Annuals are our allies in the garden. They fill in and and then fill out all those empty spaces with non stop color. Your array of annuals are spectacular. Especially that tropical area. I just don’t like having to bring in anything. I am paring down to about 7 plants. I doubt anything will get accomplished in the garden this fall. It is too darned hot. I will have to wait until next spring to do much clean up. Of course if it ever gets cool here I might do some clean up. I love the deadly Datura. The flowers and the moths that it attracts. I just found the popcorn plant this year. I have one and it is doing great. At six foot tall with those handsome yellow blooms it calls for the hummingbirds and a few butterflies to stop in. I will look for some seeds of this one. Those sprigs of coleus would encourage anyone to try to winter over some cuttings. Well done.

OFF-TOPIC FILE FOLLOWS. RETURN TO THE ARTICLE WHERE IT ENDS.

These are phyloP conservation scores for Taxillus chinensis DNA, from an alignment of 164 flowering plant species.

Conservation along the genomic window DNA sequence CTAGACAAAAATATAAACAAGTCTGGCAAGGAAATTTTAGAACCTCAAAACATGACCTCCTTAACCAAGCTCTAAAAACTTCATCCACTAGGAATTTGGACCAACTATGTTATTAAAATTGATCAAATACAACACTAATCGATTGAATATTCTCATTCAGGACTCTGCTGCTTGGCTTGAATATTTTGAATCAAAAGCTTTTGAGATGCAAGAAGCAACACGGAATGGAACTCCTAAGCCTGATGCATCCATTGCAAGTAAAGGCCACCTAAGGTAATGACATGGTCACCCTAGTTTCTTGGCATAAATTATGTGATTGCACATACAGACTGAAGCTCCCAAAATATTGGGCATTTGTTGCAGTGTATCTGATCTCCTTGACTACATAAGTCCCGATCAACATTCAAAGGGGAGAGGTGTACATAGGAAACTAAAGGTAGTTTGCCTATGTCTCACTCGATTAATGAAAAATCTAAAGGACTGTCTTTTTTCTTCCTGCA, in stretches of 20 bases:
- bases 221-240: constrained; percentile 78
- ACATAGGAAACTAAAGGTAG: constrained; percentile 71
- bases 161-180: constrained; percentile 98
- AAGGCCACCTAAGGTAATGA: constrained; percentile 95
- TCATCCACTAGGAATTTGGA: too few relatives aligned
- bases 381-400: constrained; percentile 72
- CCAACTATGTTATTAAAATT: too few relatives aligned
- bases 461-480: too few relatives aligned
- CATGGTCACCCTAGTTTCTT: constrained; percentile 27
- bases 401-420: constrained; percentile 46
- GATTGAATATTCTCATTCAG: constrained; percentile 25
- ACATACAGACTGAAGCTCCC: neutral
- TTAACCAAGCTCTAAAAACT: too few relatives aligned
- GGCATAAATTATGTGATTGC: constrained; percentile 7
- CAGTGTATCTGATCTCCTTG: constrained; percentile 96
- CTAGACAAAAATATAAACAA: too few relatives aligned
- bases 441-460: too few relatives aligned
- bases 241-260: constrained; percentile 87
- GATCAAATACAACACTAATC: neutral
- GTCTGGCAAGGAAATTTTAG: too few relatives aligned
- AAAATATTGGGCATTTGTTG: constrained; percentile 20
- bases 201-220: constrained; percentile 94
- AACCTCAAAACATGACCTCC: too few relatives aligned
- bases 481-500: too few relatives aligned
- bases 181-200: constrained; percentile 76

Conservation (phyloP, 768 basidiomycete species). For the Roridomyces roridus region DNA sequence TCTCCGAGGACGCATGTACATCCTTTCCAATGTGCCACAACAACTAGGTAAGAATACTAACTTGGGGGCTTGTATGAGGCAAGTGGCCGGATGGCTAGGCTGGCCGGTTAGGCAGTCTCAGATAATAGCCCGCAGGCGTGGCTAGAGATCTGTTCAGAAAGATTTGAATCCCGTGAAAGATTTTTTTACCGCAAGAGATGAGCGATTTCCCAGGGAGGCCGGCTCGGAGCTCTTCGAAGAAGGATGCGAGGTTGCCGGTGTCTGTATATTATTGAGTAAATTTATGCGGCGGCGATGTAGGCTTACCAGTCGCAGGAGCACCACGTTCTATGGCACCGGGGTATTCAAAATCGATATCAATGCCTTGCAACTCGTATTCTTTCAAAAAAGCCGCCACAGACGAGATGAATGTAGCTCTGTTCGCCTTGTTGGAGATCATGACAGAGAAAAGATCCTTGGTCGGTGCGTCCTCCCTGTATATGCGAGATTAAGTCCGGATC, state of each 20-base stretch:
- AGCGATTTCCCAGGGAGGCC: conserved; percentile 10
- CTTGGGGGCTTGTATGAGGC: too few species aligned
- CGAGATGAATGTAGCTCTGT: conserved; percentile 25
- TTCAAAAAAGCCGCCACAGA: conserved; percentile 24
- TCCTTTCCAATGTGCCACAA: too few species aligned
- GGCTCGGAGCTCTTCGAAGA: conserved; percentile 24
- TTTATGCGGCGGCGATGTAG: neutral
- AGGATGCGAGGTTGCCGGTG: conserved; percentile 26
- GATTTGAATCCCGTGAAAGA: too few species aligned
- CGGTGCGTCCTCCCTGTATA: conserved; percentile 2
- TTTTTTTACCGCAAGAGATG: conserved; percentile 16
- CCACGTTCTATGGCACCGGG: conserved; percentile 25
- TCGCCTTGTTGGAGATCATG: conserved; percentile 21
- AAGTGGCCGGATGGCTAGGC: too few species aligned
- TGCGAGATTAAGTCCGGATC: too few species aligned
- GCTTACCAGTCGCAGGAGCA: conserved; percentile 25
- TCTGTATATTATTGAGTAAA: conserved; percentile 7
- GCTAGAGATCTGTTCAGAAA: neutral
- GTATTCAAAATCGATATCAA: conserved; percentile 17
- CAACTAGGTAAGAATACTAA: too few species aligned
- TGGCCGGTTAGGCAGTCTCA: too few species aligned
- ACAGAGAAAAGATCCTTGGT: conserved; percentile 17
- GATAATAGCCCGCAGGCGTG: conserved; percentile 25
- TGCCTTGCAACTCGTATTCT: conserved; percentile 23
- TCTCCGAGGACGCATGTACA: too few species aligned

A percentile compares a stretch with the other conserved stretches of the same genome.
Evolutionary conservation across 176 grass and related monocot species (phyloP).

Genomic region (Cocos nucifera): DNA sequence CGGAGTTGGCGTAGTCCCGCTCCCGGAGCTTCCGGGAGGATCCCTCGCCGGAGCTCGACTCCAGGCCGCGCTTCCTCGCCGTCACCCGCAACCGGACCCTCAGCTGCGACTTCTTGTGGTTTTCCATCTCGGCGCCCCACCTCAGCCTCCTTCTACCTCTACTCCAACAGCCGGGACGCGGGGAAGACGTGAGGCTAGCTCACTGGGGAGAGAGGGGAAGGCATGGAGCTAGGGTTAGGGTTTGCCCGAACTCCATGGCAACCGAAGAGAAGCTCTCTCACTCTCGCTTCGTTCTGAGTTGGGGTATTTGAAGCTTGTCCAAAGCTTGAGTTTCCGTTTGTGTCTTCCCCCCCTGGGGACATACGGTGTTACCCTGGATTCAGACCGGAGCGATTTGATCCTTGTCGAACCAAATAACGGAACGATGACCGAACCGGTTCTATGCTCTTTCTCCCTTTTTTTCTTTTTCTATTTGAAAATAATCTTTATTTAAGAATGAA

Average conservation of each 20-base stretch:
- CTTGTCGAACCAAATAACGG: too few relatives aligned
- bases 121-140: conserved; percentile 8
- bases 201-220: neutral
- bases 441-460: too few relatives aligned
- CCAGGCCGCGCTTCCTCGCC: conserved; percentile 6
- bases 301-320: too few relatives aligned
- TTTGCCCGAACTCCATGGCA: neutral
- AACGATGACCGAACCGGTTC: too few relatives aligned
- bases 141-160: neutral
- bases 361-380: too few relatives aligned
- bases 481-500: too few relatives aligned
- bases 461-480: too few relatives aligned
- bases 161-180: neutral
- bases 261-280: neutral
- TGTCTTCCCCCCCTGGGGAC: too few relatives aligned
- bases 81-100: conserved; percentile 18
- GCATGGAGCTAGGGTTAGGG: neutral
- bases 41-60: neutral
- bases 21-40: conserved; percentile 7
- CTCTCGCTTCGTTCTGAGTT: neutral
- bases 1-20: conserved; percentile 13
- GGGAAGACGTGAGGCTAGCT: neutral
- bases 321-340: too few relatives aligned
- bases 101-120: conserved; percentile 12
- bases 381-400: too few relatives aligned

• bittster says:

      I’ll be agreeing with you in a few more weeks when all the extra stuff picked up over the summer needs to find a winter home… and I find out everything else has doubled in size!
      I’ve already got a mental chopping block going on. A few things will not be joining us this winter, and several plants might have worn out their welcome.
      Still it will be a mess. I know on that cold day when I’m dealing with slimy frozen canna stalks I’ll be considering letting all of it go and sticking with just a few houseplants. That day will get here someday.